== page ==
Legislative week: Stimulus battle turns white-hot

The final scheduled week of the South Carolina General Assembly is packed with potential legislation … many of which will not make is through this year.
The past legislative week featured the SC Senate sending a $5.6 billion budget bill to Governor Sanford, which includes $350 million of  the $700 million in federal stimulus funds the Governor has steadfastly refused to apply for unless some of the funds are used to pay down state debt.
Senate Finance Chair Hugh Leatherman of Florence applauded his colleagues for not supporting governor mark Sanford’s refusal to sign for $700 million in federal stimulus funds. Leatherman says accepting the funds would be for the good of the people of South Carolina.
“This to me is a bridge for the next two years. There are those who say, well maybe we need to go ahead and fall off of the cliff this year. I’m not one of those. I believe that our economy will turn, that the revenue will pick up. But to come in here and penalize our people while we’re holding some ideology, I just simply can’t do that.”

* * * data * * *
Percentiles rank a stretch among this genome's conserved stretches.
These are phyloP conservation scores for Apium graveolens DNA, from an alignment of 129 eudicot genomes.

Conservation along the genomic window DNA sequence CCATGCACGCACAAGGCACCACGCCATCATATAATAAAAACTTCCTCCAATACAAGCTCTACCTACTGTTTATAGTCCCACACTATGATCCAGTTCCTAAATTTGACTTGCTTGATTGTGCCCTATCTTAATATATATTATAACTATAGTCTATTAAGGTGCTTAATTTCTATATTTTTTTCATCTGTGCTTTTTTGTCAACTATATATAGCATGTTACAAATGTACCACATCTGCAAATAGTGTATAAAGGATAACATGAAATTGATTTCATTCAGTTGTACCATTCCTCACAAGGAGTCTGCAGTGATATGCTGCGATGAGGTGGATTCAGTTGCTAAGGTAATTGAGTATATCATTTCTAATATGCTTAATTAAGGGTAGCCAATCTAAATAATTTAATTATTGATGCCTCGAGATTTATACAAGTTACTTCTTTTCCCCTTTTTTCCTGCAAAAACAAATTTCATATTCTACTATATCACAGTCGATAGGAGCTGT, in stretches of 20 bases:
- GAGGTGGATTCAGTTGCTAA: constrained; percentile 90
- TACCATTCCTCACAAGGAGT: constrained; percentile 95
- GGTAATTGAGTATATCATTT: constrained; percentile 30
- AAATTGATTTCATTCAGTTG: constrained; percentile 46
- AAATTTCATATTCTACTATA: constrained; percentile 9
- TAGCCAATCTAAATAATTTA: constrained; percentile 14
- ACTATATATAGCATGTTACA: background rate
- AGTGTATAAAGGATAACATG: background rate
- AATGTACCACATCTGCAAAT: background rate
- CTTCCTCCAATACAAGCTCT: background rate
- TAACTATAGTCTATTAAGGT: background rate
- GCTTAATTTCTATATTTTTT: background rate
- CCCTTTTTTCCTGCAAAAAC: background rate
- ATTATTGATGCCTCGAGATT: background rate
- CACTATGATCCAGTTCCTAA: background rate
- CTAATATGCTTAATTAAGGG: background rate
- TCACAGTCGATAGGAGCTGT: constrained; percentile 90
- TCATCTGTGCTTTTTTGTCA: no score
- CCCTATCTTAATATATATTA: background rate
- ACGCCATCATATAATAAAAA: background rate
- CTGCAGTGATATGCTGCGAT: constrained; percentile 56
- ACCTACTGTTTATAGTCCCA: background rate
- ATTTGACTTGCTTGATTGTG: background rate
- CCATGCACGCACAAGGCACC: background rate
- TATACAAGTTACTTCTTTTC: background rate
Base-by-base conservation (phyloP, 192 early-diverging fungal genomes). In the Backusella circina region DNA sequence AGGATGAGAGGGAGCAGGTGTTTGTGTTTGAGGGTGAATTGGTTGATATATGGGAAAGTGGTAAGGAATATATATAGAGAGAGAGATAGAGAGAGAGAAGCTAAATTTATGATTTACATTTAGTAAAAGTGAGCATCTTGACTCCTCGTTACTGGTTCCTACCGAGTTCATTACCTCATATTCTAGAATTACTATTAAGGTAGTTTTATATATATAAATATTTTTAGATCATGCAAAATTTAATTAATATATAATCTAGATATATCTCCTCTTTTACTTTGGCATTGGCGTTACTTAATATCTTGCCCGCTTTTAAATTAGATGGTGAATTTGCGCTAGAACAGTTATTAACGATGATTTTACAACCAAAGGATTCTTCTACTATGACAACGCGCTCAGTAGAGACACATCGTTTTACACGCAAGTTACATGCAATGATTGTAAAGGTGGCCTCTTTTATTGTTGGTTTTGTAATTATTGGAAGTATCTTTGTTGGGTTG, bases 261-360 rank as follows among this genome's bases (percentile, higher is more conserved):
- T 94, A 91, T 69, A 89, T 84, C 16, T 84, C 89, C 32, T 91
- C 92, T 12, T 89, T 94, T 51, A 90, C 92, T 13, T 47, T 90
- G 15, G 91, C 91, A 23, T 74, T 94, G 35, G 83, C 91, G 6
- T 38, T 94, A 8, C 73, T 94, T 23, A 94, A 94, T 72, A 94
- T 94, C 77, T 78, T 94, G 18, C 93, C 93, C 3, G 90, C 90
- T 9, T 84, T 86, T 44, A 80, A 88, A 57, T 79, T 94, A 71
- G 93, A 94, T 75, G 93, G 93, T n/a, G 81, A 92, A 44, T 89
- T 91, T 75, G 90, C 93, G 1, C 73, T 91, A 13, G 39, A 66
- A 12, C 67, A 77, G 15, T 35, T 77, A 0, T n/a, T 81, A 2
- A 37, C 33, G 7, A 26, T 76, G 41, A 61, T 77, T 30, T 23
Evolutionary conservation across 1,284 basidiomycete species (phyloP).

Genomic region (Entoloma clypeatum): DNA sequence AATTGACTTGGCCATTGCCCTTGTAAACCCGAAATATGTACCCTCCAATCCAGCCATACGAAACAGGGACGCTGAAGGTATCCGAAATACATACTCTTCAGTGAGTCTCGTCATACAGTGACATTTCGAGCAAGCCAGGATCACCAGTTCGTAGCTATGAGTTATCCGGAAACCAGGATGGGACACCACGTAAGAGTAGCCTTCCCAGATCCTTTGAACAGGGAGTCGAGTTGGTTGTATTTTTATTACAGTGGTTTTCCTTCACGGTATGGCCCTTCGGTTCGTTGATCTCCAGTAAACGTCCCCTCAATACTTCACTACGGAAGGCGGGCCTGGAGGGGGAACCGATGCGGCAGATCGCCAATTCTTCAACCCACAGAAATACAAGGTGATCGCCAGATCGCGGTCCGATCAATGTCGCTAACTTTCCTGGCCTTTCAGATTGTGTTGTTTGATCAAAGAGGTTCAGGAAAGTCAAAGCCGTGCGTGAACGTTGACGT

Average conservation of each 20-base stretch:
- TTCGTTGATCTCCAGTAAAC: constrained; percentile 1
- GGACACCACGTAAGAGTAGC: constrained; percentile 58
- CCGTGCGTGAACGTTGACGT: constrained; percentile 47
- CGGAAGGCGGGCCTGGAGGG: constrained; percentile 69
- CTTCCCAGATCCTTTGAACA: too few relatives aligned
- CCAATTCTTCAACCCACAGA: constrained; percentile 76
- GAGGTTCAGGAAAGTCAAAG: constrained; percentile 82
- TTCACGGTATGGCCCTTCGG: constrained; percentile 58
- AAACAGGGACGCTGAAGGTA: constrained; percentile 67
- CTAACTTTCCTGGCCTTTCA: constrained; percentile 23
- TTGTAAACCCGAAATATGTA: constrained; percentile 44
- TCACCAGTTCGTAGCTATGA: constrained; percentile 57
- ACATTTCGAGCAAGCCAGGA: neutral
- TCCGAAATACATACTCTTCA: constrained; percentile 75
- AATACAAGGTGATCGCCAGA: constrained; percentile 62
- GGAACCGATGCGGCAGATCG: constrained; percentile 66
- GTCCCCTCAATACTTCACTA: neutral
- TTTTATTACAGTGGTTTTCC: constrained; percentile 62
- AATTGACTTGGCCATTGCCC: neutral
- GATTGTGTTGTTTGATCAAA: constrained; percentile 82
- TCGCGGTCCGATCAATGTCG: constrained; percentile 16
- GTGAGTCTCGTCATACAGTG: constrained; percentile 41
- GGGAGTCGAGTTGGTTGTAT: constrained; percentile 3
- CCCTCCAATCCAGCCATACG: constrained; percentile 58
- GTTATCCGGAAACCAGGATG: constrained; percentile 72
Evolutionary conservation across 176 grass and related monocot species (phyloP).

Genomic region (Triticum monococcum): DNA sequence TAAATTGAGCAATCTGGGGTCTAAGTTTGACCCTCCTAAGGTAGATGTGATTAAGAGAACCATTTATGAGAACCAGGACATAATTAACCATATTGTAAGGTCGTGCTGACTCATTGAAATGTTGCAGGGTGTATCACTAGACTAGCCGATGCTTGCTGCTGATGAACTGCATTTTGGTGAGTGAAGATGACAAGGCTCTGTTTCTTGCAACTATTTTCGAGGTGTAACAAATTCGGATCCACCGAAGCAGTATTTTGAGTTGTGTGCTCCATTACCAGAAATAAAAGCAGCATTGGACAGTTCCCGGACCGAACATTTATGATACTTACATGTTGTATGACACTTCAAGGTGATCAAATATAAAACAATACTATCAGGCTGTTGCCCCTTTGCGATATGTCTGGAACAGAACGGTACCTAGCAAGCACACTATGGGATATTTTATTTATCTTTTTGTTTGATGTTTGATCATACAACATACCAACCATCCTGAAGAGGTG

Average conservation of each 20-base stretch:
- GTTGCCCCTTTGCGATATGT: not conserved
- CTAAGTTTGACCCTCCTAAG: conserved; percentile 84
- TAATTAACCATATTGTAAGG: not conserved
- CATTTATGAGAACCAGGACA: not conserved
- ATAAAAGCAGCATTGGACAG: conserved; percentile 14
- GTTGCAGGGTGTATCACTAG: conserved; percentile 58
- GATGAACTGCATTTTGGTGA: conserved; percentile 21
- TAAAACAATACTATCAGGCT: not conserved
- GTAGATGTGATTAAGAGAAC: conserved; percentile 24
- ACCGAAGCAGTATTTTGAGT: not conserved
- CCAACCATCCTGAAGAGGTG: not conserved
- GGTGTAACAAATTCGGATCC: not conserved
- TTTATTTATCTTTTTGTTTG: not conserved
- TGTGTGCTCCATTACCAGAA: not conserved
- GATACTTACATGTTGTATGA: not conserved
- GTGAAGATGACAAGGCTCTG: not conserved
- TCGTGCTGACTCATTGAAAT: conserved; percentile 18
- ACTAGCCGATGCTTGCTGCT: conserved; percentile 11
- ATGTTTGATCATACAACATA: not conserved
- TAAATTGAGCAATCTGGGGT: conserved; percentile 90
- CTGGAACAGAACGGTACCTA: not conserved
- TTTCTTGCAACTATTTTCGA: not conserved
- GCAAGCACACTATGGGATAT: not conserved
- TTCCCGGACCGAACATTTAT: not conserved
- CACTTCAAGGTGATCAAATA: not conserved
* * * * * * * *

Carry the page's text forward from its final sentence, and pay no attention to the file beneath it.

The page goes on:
Governor Sanford issued a statement Tuesday evening concerned about lawmakers hurrying the passage of the budget bill. "Being asked to vote on the budget in such a short amount of time isn’t fair ot the people expected to vote responsibly on it, and it’s a disservice to the people they represent. By notdedicating any of the stimulus dollars to debt relief as we’ve said, this budget does nothing to help our state weather an economic storm that is far from being over”
Wednesday Charleston County Representative Wendell Gilliard argued to add a 10th member to the State Ports Authority Board and that member should be a member of the Longshoremen’s Union rank-and-file, a person who actually works at the port.
Williamsburg County Representative Ken Kennnedy threw his support in favor of Gilliard’s measure, but was quick to warn his colleague from Charleston that he was fighting a losing battle.
Kennedy: “Do you know where you are?”
Gilliard:  yes
Kennedy: “You’re in South Carolina.”
Gilliard: Yes, I knew that (this question) was coming."
Kennedy: “You’re in the South Carolina General Assembly, anti-union! and you’re in the House.” You are aware of that?
Gilliard: Yes. but you see…(Kennedy interrupts)
Kennedy: “What you’re trying to do makes good sense, and I think you are right on time. I believe the rank-and-file should have representation on this Board.”
Kennedy’s observation proved to be true as the House voted 73-33 to table Gilliard’s amendment.
The Senate gave conditional approval Thursday to a measure meant to stop the pay day lending industry from trapping customers into a cycle of debt. The Senate postponed voting on various proposed changes until Tuesday.